The history of music in Dallas is longer and more involved than we can get to here. We don’t even have room for all the fun facts and trivia-question answers that pop up when you start researching our city’s place in the broader American music scene. (A few off the top of my head: did you know that half of legendary bluesman Robert Johnson’s entire recorded output came from a session in Dallas in 1937? That Sam the Sham & The Pharaohs, the group behind the early rock-and-roll classic “Wooly Bully,” formed here? That Rock and Roll Hall of Famer Steve Miller began his career while a student at St. Mark’s?)
We certainly don’t have room to showcase all the future stars currently plying their trade on our local stages, or all of the legends who blazed the trail for them. But we did our best to at least give you enough information to start a conversation—and maybe a couple of arguments.
What Dallas Sounds Like Now
“Counting Down the Days”
This country-adjacent singer-songwriter is 21 years old, looks about 15, and sounds like a 42-year-old working on a second divorce. “If I only knew a love like that, deeper than blood and bone/Maybe I wouldn’t be a dreamer who’s been digging my grave since I was born,” he sings on “Counting Down the Days” over a driving beat provided by producer and Centro-matic drummer Matt Pence. Twomey nails that particular-to-Dallas sound that isn’t exactly country, rock, or pop but is always one beer away from being all of them.
“When you’re listening to R&B, you’re looking for the soul,” the singer known as BeMyFiasco told D Magazine’s Taylor Crumpton late last year when she released her long-coming debut Where I Left You. You can hear what the former Bianca Rodriguez means by that on a song like “Bad Dream,” which gets over purely on her voice and emotion. Bonus: Dallas-specific references to Big “T” Plaza and Rudy’s Chicken.
The 40 Acre Mule
“Brown Eyed Handsome Man”
With its loping beat, stinging sax, and Isaiah Evans’ pulpit-pounding vocals, The 40 Acre Mule’s music has a throughline straight to the beginnings of rock and roll, especially in the way it never forgets that second part. But this is not a nostalgia play. It’s more like a purification, stripping everything away until you can hear that indefinable rumble that scared parents and pastors back in the day.
The Oak Cliff singer is one of the subjects of the documentary Mija, which played Sundance and the Oak Cliff Film Festival earlier this year. It makes sense. Her music already feels cinematic, thanks to a voice that is dreamy and a little weird, an idiosyncratic instrument meant to pop up in the soundtrack to a David Lynch project. “35mm” would have been right at home playing over the credits of one of Twin Peaks’ third-season episodes.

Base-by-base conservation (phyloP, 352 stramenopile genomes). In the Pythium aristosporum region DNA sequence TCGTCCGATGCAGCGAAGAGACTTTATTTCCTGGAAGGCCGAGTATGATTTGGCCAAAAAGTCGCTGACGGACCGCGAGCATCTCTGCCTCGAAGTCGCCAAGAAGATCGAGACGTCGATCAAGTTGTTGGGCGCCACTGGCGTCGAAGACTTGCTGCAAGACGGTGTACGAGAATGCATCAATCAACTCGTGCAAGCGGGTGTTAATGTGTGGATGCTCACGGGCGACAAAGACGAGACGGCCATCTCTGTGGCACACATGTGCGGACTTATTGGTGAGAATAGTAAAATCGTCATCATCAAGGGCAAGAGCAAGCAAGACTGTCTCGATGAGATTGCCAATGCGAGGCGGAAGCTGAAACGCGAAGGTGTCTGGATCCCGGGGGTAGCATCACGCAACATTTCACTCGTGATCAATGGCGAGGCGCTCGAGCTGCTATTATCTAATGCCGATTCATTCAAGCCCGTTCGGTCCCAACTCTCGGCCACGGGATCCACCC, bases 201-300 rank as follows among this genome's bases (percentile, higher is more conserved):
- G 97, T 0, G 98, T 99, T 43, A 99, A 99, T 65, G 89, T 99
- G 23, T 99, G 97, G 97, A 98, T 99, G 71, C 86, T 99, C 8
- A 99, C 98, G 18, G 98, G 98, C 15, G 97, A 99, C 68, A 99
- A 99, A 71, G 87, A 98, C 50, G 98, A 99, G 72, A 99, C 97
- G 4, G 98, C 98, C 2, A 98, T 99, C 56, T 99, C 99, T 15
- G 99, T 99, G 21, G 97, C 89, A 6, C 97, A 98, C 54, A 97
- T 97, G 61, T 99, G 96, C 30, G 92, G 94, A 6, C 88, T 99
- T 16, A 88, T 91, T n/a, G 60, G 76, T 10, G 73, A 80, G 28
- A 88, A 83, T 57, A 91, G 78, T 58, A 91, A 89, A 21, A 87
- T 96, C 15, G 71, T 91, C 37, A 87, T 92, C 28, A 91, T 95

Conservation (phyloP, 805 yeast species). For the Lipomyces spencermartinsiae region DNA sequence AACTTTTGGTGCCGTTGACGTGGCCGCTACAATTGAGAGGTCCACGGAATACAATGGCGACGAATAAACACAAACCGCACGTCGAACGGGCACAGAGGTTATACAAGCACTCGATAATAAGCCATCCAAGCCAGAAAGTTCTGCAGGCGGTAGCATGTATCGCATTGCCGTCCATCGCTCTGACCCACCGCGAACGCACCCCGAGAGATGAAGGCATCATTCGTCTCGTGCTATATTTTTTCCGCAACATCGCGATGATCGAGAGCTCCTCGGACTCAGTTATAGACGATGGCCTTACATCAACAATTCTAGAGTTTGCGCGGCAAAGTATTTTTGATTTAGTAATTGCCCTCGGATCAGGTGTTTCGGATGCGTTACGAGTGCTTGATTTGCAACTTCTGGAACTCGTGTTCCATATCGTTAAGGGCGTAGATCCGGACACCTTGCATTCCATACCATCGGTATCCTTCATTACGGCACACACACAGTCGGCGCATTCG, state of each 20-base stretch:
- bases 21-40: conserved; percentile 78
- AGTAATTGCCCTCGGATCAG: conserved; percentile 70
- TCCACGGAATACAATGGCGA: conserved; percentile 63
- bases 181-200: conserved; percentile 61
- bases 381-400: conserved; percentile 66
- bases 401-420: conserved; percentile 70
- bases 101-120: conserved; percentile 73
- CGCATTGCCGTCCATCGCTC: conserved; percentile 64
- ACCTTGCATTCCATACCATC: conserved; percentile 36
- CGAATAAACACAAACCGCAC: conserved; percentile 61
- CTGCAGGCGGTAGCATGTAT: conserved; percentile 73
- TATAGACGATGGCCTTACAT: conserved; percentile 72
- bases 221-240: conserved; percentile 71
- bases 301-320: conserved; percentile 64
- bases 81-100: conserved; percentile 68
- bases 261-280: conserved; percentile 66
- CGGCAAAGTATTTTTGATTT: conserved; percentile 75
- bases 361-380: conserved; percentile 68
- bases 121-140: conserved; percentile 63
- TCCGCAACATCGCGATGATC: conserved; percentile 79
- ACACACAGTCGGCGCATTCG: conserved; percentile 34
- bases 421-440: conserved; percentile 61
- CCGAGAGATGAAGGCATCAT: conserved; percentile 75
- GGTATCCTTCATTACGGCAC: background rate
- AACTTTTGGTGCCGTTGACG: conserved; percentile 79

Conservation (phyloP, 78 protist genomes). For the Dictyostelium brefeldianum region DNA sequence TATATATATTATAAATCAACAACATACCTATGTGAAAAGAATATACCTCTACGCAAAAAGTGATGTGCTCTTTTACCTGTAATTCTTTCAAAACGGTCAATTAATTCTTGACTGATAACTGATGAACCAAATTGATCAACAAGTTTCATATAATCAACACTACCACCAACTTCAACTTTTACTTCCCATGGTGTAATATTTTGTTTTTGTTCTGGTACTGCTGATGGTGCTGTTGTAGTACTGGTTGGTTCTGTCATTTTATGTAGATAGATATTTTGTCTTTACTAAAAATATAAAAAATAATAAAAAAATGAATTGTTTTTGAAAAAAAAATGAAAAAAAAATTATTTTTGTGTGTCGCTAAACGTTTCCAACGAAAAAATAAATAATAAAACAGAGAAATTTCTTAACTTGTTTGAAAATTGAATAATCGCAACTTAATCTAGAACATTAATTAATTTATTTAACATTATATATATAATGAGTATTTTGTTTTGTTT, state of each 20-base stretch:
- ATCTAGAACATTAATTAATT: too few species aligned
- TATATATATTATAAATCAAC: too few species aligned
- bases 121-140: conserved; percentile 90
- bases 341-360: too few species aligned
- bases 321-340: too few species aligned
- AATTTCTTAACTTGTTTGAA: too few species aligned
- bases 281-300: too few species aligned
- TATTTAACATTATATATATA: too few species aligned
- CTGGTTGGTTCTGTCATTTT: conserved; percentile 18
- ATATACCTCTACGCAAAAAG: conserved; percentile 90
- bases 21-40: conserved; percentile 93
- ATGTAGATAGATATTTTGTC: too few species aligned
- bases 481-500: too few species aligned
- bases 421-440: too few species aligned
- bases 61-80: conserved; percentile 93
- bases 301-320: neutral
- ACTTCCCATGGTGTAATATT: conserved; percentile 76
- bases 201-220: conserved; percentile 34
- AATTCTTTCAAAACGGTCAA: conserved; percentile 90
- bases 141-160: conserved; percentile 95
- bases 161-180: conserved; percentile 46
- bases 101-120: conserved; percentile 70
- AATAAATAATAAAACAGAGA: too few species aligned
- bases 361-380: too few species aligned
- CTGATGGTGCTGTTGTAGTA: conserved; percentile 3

“Candy (Payton’s Song)”
The first thing you notice about Girlo is obviously Natalie Winkler’s voice, if only because it is impossible to ignore. There are times on “Candy (Payton’s Song)” where she sounds like if a scream could scream. It’s a voice that starts in the red and then continues to do the most. But the band—guitarists Jackie Abbott and Kavan Spooner, bassist Mason Blair, drummer Humberto Ochoa—provides the right launching pad, with noisy but rock-solid melodies.
You might not get it right away. Coach Tev is almost too assured for his own good, coming off at first as matter of fact, flowing conversationally over quiet-storm beats. He lets the game come to him: “Life’s about the journey, kid, not the race.” But as you immerse yourself in the Irving rapper’s world, you’ll find that his voice is in your head long after you remove the AirPods. He’s already hit No. 23 on iTunes’ streaming chart with no support.
Joshua Ray Walker
“Sexy After Dark”
When Walker gets to the chorus of “Sexy After Dark”—which he performed on The Tonight Show Starring Jimmy Fallon—suddenly he’s Otis Redding in the body of a baby-faced White country singer built like Dusty Rhodes. He goes from a down-on-my-knees-baby-please shout to an above-the-tree-line falsetto with such ease that it feels like a magic trick. Which it sort of is since it produces the same reaction.
“What Is It? (Thursday)”